Following the American Civil War Sesquicentennial with day by day writings of the time, currently 1863.

Post image for Diary of Gideon Welles.

Diary of Gideon Welles.

December 18, 2013

Diary of Gideon Welles

December 18, Friday. Had a letter from Commodore Wilkes Monday evening, complaining that injustice was done him in my Annual Report. The letter was studiously impudent and characteristic, was untruthful in some respects, and unofficerlike generally. He requested it should be sent to Congress with his correspondence. I replied that such proceeding would be improper, and that it would not, of course, be complied with.

I understand that before my reply left the Department he had furnished copies of his letter to me to the newspapers, which he knows is in violation of regulations as well as of decorum. He had, I see, prepared his letter with great care, while my reply was offhand and hasty. I find his letter in the New York Times and Philadelphia Inquirer. This discourtesy and repeated violation of regulations will necessitate a court martial with a troublesome man of a good deal of ability, of great leisure, and who is not delicate as regards means. Naval officers of experience have warned me that orders and favors to Wilkes would result in this, —that he is regardless of orders to himself, but tyrannical and exacting to others.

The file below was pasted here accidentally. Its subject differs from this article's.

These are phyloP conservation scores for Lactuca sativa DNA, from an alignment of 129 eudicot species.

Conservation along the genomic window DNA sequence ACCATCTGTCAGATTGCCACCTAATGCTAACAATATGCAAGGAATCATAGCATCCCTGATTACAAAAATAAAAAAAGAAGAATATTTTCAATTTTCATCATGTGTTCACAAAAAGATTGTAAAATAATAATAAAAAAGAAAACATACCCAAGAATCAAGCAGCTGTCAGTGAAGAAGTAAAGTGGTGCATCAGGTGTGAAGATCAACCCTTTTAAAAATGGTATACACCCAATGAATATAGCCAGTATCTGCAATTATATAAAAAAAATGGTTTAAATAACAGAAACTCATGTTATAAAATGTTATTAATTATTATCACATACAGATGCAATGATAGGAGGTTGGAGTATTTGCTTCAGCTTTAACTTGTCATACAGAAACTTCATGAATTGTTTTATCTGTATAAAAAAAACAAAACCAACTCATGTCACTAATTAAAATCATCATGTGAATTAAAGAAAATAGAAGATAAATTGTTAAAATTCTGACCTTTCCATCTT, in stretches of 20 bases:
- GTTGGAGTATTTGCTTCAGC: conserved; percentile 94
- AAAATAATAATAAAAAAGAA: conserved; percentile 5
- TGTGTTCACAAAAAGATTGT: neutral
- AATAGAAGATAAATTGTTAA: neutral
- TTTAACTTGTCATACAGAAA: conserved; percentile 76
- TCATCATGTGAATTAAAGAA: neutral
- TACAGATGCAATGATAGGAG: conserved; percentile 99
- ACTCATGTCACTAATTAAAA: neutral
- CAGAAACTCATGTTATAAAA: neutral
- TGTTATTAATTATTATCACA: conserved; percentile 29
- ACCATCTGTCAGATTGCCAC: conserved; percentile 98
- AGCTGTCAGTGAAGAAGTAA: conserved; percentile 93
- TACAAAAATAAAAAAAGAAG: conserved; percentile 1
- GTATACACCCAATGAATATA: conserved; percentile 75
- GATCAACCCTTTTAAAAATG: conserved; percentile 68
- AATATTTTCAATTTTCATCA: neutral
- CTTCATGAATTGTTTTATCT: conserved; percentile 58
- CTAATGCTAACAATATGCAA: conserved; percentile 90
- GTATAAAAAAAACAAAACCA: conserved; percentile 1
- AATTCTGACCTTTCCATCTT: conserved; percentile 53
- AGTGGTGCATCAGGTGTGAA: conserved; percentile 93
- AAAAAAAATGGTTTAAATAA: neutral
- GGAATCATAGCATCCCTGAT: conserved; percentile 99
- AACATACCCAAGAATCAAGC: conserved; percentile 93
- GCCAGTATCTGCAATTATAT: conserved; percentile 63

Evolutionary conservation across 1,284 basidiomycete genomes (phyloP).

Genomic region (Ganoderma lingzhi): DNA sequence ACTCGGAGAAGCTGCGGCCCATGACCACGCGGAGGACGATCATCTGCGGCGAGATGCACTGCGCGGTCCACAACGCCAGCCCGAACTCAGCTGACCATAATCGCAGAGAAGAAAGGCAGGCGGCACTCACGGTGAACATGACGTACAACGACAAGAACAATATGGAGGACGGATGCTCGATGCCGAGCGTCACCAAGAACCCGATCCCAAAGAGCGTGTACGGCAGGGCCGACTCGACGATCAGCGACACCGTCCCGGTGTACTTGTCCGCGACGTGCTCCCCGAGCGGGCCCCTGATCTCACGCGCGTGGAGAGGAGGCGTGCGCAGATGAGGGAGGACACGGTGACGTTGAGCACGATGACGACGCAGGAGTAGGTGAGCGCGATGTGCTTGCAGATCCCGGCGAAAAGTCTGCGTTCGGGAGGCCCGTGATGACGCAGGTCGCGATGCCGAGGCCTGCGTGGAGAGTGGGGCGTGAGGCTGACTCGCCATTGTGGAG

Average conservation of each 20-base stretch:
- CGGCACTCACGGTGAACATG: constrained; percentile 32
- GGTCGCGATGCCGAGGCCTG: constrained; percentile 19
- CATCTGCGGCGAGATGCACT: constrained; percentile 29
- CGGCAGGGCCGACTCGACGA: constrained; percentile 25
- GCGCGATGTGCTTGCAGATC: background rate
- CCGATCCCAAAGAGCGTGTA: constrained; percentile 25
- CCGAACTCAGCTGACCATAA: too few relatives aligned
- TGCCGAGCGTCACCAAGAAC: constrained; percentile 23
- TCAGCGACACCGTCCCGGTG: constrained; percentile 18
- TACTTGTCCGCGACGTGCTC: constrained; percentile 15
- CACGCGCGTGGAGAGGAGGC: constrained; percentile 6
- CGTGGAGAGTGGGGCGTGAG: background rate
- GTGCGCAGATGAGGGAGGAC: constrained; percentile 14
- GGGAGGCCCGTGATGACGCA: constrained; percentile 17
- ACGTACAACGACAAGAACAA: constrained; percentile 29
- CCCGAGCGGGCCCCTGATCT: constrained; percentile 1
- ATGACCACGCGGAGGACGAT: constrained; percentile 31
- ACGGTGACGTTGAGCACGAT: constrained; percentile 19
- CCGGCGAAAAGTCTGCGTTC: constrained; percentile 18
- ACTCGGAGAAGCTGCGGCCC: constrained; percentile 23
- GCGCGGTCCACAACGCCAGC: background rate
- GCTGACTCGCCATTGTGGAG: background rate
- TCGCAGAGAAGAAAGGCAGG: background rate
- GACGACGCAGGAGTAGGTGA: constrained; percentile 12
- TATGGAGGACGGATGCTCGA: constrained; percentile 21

A charge of bribery against a Senator has resulted in John P. Hale’s admission that he is the man referred to, acknowledging that he took the money, but that it was a fee not as a bribe. “Strange such a difference there should be twixt tweedle-dum and tweedle-dee.” This loud-mouthed paragon, whose boisterous professions of purity, and whose immense indignation against a corrupt world were so great that he delighted to misrepresent and belie them in order that his virtuous light might shine distinctly, is beginning to be exposed and rightly understood. But the whole is not told and never will be; he is a mass of corruption.

The steamer Chesapeake, seized by Rebel pirate mutineers, has been captured at Sambro, some twenty miles from Halifax. I was informed by telegram last night. Immediately sent word that she must be delivered over to the Colonial authorities, she having been captured in British waters. This order was sent within ten minutes after the telegram was received, the messenger who brought it waiting for the reply.

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